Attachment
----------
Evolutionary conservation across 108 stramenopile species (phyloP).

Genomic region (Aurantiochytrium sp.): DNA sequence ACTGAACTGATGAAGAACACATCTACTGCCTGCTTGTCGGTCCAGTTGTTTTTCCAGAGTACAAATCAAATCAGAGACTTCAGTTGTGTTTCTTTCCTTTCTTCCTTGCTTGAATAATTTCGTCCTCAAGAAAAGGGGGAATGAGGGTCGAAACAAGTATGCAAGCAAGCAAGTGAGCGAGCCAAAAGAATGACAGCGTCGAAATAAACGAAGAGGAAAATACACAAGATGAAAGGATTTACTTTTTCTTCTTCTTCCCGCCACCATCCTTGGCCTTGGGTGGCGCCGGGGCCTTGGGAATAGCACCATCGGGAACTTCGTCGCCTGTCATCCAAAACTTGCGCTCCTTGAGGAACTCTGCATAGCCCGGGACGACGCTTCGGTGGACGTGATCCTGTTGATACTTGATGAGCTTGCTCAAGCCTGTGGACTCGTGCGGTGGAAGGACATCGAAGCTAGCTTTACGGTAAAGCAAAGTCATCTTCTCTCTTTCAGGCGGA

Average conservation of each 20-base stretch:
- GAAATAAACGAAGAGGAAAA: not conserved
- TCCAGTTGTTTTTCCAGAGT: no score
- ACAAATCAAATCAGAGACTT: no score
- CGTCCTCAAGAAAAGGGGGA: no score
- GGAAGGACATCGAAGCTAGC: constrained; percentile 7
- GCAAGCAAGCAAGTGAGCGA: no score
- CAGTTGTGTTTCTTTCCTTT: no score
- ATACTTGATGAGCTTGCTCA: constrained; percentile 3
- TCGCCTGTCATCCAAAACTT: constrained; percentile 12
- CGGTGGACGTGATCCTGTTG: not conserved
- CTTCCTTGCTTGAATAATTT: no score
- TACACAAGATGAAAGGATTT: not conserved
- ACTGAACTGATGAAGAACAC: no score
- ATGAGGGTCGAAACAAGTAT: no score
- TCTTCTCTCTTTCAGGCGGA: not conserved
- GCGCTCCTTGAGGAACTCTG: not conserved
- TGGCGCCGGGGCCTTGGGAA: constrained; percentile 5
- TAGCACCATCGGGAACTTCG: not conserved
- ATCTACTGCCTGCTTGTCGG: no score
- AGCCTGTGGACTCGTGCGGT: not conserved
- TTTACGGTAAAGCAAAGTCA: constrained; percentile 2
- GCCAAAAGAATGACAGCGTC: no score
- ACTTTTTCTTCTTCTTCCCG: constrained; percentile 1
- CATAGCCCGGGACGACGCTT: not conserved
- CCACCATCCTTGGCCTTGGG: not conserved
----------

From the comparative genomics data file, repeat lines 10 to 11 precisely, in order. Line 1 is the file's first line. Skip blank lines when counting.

- CAGTTGTGTTTCTTTCCTTT: no score
- ATACTTGATGAGCTTGCTCA: constrained; percentile 3